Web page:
G/51654, Private, Albert Edward CUFF
17th Battalion, Royal Fusiliers
Born in Tarrant Crawford, Dorset,in Q2-1887 (Blandford 5a:255), baptised 26th June 1887, son of John and Ann Randall CUFF (née MULLETT).|
His mother died in Q2-1889 and father re married to Georgina DALE on December 3rd,1890 in Tarrant Crawford.
1891 census...Albert  was at Tarrant Crawford with his father John , a shepherd, born Shapwick; his step-mother Georgina  born Surrey; brothers Henry W ; Charles L ; George  and sister Annie C . All the children were recorded born in Shapwick (nearest village to Tarrant Crawford).
1901 census...Albert  was at Tarrant Launceston with his parents, brothers Charles; George and Willie . Albert and brother Willie are recorded as born in Tarrant Crawford, also their grandfather William CUFF .
1911 census...Albert was 23, a stableman at Clarehaven Stables,(trainer Peter Gilpin) Bury Road, Newmarket. His parents were then in Gussage St Michael, Dorset.
He enlisted in Market Harborough. "Soldiers Died" states he was originally in the RASC # B/4/19586.(it was only the Army Service Corps until late 1918 when it received it's Royal prefix). There is some confusion over his service number and medal index card. His name is variously recorded as Coff, Cuff, even Cliff. The only place his name is given as Cuffe is on the memorial
extract from http://archive.org/stream/royalfusiliersin00onei/royalfusiliersin00onei_djvu.txt|
Oppy. — The attack was continued on April 29th, and four battalions of the Royal Fusiliers made another attempt to conquer the Oppy defences. The Canadians took Arleux on the left and the 24th Battalion formed the left of the attack on Oppy Wood. They went forward at 4 a.m., and A and B Companies reached their objective, the sunken road between Arleux and Oppy, capturing 64 prisoners, only to find that the right battalions had not reached their positions in the wood. Their right flank was therefore in the air. A furious bombing attack took place on the left flank, and such were the losses that it was decided to swing the right flank back to Oppy Trench, west of the sunken road and gradually retire along it. This was successfully accomplished. C and D Companies were sent that night to relieve the 2nd Highland Light Infantry, immediately north of Oppy Wood, who had suffered very terribly from the fire from Oppy Wood. The 17th Battalion, who had been supporting the 24th during the day with B Company, finding their right in the air, formed a defensive flank. The line along this front was, in fact, pitted with gaps.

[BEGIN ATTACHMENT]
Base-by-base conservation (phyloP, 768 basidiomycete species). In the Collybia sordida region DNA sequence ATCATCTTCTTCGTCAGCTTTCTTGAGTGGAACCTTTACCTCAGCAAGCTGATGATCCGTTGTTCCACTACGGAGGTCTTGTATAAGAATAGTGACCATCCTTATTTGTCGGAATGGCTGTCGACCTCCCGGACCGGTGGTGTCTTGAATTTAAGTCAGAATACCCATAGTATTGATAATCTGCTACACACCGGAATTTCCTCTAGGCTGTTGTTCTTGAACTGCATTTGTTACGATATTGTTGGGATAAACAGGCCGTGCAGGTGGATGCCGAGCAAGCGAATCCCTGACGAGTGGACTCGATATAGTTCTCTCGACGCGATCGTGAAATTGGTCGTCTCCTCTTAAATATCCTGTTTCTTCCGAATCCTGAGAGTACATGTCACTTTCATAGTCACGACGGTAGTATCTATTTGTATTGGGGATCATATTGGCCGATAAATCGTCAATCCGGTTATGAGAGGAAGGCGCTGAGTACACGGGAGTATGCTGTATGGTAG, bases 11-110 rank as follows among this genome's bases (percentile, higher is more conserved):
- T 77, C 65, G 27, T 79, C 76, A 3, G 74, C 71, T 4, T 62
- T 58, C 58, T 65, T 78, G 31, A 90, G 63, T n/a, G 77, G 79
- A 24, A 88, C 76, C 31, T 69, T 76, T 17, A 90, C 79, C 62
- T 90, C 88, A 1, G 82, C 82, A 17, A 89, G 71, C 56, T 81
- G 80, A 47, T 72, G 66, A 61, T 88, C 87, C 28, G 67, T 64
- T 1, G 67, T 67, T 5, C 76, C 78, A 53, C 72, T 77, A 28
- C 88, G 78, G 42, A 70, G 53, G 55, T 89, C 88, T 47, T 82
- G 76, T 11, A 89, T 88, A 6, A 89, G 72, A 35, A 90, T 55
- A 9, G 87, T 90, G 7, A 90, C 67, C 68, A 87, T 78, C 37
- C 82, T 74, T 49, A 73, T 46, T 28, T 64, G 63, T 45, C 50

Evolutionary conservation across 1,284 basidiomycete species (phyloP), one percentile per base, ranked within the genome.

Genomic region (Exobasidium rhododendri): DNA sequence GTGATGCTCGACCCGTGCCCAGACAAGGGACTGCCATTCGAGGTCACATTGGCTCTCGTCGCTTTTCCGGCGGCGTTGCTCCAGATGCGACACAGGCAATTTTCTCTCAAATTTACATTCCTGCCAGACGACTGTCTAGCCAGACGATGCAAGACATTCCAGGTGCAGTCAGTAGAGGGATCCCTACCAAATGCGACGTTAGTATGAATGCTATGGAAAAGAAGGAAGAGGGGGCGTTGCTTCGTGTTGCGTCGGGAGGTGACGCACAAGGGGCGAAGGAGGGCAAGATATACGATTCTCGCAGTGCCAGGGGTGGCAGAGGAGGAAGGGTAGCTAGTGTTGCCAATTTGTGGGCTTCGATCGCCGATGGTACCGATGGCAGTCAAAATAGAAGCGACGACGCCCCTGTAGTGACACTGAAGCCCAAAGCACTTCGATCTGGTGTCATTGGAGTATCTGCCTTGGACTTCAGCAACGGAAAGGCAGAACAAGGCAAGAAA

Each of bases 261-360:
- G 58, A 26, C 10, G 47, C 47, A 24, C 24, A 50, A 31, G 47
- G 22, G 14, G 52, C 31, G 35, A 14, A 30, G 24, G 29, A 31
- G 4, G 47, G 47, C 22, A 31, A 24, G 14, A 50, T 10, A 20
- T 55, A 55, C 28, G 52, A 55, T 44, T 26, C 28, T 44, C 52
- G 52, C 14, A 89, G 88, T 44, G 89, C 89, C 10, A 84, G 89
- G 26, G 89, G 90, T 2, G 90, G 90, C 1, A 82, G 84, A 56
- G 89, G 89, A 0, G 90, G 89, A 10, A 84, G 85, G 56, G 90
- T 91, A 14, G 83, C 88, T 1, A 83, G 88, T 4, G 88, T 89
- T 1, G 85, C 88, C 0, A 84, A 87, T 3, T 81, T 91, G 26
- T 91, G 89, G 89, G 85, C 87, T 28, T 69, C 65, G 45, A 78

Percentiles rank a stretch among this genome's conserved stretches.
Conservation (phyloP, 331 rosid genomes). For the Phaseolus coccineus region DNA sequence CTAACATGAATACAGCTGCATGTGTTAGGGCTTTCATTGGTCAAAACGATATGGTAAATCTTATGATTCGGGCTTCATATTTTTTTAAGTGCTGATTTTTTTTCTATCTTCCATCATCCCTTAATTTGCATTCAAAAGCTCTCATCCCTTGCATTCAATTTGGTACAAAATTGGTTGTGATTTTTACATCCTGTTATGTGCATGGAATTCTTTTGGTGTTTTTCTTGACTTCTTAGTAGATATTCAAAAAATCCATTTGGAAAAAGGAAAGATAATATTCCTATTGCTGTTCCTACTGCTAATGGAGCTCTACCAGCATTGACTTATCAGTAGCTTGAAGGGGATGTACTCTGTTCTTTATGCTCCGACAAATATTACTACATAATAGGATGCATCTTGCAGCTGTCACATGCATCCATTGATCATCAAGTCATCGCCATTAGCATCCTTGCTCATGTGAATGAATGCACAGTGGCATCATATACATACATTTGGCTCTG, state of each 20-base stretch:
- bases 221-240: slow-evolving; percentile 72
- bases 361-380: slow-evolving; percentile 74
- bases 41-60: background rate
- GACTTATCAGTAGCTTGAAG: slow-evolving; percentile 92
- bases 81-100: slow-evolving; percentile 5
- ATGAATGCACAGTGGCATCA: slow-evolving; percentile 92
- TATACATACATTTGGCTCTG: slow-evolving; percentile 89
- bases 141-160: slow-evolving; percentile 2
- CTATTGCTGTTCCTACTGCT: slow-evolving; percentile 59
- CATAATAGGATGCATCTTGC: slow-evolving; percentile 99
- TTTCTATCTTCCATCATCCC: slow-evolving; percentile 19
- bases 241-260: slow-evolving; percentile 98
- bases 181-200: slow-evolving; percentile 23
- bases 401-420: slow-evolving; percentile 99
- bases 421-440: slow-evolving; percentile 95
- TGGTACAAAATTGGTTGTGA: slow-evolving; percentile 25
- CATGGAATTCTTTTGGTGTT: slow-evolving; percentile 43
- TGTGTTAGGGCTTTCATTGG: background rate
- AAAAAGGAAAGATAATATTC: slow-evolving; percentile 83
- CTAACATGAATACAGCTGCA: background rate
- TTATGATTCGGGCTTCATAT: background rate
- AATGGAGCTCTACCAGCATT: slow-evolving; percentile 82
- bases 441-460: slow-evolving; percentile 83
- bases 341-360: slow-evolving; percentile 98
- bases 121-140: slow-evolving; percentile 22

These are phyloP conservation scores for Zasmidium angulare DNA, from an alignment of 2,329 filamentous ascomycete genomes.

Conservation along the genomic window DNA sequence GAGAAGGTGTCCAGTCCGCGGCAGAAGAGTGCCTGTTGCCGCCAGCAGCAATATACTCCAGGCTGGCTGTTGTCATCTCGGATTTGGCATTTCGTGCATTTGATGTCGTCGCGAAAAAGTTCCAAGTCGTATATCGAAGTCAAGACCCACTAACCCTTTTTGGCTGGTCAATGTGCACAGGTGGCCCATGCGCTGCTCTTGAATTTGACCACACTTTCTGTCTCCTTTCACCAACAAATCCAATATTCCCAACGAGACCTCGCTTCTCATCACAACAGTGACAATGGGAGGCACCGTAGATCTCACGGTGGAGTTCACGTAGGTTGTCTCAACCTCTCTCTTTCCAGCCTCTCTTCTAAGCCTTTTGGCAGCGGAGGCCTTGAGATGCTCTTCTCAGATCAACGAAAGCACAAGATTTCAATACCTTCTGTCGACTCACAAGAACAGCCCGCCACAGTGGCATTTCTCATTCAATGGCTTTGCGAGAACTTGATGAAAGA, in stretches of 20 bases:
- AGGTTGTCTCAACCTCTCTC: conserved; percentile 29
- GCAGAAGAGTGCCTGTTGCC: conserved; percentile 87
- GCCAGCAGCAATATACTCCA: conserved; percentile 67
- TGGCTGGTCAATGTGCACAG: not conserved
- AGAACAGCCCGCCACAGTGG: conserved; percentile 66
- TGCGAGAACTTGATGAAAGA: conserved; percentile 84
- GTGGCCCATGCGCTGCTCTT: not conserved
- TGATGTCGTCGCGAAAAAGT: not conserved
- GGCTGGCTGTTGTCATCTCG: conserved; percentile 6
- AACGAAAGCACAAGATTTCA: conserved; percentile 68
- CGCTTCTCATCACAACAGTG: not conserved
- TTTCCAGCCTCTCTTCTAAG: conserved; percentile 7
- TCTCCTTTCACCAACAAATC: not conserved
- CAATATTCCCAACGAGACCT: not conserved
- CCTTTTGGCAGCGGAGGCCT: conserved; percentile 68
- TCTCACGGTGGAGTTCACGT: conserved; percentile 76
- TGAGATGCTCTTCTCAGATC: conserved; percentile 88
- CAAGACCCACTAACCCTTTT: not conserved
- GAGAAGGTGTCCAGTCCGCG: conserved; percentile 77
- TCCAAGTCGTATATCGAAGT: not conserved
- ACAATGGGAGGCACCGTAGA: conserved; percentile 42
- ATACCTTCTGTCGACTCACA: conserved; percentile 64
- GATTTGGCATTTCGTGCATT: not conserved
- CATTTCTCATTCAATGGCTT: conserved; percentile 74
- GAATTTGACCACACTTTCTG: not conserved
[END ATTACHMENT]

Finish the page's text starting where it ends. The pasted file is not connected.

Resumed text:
The 17th battalion had 7 men killed in this attack, none has an identified grave.
click here to go to the Commonwealth War Graves Commission website for full cemetery/memorial details